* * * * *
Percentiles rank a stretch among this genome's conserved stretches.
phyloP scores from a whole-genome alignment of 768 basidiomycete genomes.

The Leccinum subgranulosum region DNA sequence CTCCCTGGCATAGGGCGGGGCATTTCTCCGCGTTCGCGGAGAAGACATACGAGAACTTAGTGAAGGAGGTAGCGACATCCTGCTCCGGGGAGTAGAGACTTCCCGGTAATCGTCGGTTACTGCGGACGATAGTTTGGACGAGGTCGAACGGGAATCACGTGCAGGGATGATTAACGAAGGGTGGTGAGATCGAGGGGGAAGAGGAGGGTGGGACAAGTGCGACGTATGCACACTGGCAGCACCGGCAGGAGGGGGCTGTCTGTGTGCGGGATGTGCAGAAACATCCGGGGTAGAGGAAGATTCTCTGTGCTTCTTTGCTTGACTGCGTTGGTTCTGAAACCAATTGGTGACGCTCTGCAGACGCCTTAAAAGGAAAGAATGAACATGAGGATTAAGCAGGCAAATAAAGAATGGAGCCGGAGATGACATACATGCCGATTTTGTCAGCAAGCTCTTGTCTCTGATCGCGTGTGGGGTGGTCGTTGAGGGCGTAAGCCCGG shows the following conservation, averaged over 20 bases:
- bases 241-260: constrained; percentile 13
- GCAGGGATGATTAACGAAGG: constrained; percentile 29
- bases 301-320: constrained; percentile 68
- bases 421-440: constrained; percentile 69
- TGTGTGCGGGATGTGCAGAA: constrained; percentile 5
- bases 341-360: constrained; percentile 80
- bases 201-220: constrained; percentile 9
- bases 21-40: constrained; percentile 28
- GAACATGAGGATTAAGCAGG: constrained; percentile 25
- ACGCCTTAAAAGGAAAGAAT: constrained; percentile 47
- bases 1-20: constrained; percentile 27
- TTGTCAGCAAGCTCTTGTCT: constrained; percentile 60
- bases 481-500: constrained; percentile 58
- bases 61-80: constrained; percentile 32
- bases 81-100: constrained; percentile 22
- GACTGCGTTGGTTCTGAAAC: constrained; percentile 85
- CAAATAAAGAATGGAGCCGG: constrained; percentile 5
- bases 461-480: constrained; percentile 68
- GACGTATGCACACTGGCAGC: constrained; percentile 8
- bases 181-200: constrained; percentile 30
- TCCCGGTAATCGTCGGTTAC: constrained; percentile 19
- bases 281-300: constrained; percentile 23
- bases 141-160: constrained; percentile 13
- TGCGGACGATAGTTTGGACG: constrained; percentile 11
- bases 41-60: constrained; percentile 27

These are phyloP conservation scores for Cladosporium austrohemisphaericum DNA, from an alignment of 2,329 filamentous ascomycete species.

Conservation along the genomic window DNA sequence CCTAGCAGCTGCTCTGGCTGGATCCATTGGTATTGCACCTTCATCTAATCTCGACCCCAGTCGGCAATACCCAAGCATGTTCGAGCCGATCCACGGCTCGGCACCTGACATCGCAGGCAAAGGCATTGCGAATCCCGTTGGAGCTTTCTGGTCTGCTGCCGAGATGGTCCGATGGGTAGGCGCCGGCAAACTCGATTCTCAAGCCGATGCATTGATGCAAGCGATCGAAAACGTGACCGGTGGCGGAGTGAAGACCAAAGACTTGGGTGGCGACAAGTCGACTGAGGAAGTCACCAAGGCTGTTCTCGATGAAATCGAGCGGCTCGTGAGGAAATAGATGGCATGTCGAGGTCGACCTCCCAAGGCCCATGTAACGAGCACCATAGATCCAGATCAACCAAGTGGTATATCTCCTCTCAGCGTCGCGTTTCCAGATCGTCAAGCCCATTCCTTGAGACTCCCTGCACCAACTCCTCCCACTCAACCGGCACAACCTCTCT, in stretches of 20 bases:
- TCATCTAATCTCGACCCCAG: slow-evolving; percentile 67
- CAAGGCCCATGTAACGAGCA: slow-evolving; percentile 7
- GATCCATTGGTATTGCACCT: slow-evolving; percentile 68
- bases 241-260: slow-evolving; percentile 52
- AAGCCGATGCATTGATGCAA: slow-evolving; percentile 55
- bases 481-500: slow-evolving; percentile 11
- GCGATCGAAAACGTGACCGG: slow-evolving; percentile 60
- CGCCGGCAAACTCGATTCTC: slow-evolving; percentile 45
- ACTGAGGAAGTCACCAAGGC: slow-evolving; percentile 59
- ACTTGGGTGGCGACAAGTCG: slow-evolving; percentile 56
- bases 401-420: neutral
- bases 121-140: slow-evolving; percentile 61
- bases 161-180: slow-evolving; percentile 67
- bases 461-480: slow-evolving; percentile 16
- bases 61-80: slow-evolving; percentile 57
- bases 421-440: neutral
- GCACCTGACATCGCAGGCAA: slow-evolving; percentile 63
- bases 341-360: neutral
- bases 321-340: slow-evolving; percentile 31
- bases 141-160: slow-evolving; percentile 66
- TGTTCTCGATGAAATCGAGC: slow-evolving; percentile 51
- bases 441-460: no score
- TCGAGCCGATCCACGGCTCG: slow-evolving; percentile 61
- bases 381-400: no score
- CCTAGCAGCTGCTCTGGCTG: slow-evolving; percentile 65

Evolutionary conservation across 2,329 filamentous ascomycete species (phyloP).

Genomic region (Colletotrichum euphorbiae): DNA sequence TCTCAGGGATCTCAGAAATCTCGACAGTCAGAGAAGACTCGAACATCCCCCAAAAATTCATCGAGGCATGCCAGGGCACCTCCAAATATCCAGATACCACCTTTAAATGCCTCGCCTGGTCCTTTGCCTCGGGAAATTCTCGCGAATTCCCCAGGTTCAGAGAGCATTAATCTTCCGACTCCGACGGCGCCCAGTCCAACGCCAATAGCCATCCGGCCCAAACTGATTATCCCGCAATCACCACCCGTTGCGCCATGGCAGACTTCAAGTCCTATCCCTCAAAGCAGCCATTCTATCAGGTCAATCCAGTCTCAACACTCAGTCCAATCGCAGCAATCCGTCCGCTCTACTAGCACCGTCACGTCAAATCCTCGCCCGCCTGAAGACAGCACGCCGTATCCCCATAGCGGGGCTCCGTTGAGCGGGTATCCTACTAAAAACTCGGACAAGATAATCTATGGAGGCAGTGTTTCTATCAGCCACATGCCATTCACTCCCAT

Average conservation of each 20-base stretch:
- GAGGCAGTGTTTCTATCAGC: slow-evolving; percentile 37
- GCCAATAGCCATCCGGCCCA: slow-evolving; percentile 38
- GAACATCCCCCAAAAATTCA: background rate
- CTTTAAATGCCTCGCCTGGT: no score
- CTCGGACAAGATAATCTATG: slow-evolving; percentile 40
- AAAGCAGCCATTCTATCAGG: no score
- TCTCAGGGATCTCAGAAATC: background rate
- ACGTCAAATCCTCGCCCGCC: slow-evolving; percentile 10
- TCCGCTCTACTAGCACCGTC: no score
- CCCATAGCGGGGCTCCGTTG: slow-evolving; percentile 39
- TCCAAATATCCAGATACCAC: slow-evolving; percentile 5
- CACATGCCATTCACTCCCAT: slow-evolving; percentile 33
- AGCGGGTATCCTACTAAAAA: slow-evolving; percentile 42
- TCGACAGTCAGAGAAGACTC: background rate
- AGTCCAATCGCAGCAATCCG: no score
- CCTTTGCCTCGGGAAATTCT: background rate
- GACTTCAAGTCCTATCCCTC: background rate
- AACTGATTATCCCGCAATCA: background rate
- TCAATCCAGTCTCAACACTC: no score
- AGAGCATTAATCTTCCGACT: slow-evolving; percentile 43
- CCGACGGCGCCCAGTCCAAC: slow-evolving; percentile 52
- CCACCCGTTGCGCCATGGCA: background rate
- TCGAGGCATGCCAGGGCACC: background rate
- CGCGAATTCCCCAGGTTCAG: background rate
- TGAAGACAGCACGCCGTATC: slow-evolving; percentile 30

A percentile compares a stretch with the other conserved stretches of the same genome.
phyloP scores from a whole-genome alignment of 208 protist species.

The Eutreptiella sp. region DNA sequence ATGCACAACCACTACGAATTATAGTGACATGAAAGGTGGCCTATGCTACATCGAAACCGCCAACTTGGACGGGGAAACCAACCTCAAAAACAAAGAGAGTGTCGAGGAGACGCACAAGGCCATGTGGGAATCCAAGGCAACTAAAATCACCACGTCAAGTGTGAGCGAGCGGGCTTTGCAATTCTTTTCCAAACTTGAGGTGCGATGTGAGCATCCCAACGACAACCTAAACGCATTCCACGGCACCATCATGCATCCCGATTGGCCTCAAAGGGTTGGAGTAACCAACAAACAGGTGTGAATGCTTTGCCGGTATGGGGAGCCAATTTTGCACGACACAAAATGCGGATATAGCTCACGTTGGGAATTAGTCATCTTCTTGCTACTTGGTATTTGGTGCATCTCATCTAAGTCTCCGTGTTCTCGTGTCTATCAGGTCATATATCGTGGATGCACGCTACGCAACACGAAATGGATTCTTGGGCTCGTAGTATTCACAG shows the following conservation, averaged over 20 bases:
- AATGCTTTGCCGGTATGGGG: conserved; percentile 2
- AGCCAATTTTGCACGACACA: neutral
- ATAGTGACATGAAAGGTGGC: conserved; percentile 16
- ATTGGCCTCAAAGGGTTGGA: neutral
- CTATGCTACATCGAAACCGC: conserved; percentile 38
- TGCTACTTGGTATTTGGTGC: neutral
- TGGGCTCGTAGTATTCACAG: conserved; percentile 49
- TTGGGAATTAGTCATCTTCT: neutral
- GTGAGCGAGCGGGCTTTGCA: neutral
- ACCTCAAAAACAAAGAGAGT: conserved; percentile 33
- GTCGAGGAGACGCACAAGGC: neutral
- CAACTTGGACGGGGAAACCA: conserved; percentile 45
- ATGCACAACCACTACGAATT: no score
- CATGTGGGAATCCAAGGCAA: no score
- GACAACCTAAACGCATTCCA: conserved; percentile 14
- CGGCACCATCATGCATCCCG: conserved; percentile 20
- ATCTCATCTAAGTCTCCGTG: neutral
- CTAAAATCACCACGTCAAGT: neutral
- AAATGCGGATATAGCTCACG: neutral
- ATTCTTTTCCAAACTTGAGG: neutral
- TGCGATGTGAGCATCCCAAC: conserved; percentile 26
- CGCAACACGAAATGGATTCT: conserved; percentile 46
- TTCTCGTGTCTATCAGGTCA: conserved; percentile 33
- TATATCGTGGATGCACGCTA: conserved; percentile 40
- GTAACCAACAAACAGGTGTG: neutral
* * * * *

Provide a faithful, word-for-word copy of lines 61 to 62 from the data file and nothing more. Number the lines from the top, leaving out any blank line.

- GAACATCCCCCAAAAATTCA: background rate
- CTTTAAATGCCTCGCCTGGT: no score